You might think that since consumer prices have tumbled by near record percentages that this might lead to lower food prices. But much of that consumer price decline is attributable to lower energy prices -- after all oil peaked at $147 a barrel in July only to fall 63.5% to $53.63 yesterday.
Why won't food prices follow oil down? Many food producers panicked as corn and wheat prices peaked this summer -- locking in long term supply contracts at top prices. For instance, corn, which usually trades at $2 or $3 a bushel, pealed at $8 a bushel in June.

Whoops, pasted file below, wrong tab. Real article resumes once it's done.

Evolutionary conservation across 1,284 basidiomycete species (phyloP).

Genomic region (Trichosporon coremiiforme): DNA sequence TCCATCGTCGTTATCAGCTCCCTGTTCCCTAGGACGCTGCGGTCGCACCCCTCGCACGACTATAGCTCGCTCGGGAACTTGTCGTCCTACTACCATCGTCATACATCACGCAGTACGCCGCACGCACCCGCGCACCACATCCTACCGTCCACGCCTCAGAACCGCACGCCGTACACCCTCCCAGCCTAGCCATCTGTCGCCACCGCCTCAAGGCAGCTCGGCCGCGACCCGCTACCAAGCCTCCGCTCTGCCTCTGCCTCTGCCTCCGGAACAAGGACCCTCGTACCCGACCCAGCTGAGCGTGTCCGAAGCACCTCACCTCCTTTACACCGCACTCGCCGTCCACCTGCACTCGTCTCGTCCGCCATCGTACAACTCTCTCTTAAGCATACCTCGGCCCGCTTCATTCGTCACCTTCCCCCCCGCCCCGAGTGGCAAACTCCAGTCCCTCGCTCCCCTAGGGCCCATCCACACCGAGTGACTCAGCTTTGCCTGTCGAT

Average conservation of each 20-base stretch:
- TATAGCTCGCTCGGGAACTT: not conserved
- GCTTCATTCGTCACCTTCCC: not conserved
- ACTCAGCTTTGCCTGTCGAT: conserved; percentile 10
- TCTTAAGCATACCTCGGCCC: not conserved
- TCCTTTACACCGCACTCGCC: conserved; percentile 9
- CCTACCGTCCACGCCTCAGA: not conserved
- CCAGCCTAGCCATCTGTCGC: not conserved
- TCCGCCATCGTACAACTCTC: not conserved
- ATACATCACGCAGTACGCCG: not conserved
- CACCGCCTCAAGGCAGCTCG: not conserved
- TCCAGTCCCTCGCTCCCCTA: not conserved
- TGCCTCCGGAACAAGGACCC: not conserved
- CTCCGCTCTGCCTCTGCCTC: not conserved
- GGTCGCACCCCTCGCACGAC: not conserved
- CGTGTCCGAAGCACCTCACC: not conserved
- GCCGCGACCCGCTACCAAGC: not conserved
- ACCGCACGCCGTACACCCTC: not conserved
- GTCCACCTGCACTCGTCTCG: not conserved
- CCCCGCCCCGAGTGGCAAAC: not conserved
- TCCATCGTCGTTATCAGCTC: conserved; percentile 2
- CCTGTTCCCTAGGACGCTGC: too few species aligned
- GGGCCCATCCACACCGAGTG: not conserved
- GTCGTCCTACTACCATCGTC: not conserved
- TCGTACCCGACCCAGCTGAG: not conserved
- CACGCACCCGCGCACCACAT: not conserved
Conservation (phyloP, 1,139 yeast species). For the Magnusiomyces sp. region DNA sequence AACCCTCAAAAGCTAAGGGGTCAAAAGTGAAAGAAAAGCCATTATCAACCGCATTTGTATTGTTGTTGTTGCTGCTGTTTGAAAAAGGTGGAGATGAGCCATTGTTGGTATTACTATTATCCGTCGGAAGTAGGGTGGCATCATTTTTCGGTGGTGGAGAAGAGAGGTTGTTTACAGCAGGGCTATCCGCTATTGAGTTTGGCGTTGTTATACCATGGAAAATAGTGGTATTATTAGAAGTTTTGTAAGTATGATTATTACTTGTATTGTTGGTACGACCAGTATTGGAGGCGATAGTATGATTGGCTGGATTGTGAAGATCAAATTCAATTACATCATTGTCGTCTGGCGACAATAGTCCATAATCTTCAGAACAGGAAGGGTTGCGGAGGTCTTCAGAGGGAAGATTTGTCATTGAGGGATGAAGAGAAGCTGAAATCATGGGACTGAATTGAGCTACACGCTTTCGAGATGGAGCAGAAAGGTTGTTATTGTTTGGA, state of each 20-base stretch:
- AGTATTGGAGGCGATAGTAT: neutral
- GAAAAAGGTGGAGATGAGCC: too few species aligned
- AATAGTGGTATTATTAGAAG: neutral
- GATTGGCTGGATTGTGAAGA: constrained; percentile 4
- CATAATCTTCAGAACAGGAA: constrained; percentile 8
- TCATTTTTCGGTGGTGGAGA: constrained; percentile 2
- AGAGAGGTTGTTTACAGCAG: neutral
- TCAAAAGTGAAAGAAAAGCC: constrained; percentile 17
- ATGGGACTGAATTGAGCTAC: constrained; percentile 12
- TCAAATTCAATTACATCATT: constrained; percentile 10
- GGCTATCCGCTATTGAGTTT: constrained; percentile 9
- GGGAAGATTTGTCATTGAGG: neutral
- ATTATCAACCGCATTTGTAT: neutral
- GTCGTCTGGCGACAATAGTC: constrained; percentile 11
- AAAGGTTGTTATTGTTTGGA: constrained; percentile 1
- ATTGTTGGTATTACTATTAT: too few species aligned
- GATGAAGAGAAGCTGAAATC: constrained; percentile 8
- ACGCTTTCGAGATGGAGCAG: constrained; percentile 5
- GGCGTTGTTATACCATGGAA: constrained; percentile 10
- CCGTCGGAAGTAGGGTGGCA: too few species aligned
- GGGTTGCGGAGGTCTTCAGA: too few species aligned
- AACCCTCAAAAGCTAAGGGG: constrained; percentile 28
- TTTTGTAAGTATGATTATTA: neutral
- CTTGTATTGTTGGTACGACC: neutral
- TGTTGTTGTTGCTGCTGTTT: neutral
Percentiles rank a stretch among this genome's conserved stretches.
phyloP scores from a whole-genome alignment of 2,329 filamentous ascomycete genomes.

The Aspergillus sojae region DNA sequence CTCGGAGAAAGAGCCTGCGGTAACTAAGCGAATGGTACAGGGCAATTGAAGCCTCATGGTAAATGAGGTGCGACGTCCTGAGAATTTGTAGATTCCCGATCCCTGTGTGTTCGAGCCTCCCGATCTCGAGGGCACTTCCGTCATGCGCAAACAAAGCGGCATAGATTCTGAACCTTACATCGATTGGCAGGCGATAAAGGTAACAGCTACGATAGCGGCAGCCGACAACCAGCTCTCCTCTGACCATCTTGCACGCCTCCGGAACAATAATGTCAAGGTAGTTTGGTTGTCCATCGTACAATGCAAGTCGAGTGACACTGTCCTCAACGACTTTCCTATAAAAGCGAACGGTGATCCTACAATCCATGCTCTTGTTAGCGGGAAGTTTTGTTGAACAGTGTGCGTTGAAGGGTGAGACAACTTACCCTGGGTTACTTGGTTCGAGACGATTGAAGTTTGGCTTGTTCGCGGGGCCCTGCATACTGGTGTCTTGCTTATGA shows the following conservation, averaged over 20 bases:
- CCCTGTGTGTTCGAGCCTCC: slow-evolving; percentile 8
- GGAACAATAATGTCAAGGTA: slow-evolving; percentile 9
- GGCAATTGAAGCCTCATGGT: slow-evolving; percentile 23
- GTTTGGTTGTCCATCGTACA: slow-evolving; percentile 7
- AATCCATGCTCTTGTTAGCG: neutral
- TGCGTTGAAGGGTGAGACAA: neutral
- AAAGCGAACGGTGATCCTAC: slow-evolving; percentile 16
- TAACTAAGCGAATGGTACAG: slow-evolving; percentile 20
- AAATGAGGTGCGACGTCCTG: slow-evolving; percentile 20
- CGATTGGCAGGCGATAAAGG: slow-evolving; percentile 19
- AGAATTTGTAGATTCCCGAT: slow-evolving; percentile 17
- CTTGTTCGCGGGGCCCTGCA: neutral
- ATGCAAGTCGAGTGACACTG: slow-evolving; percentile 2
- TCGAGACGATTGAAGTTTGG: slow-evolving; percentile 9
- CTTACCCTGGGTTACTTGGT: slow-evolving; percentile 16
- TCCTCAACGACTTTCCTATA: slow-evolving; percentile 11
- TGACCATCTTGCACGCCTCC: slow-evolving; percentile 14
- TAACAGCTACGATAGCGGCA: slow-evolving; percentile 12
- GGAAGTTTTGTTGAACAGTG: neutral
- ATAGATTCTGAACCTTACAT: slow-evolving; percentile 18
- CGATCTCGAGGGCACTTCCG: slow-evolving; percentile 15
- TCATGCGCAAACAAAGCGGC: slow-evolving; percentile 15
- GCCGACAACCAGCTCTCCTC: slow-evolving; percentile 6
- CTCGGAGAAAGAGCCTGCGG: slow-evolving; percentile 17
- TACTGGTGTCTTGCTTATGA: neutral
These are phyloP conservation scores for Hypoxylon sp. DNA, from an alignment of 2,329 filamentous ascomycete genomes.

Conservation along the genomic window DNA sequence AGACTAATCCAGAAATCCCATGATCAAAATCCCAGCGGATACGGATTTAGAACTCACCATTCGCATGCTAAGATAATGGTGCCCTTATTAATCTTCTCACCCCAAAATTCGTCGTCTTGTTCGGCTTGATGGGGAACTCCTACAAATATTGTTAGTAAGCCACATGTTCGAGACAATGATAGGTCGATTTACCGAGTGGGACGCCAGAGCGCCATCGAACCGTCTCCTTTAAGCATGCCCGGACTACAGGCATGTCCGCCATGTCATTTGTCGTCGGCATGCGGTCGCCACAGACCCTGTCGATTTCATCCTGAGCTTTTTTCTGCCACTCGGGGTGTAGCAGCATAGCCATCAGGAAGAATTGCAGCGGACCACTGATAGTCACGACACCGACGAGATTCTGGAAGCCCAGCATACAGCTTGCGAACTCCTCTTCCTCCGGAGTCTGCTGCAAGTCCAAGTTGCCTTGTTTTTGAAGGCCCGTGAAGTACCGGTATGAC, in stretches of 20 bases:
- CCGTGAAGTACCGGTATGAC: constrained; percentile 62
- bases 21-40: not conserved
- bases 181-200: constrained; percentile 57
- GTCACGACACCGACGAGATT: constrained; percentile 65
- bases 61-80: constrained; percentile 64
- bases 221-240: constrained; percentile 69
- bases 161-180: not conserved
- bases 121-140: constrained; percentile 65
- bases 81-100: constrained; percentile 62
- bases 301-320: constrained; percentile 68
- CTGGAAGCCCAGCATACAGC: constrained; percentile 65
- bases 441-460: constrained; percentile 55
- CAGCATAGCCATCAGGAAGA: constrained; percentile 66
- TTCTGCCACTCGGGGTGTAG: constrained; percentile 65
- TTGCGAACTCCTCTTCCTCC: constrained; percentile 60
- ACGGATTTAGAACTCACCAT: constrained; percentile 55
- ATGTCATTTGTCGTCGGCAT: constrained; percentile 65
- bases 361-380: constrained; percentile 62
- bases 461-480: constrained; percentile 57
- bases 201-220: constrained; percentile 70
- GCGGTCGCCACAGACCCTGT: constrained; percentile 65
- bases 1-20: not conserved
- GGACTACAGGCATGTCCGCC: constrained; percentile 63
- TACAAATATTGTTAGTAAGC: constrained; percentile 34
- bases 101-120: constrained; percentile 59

Although prices have since dropped to $3.50 a bushel, some food manufacturers locked in prices for corn and other commodities in the spring and summer, fearing that prices could go even higher. The result is that producers will pass on those higher costs in the form of food prices going up 7% to 9% in 2009.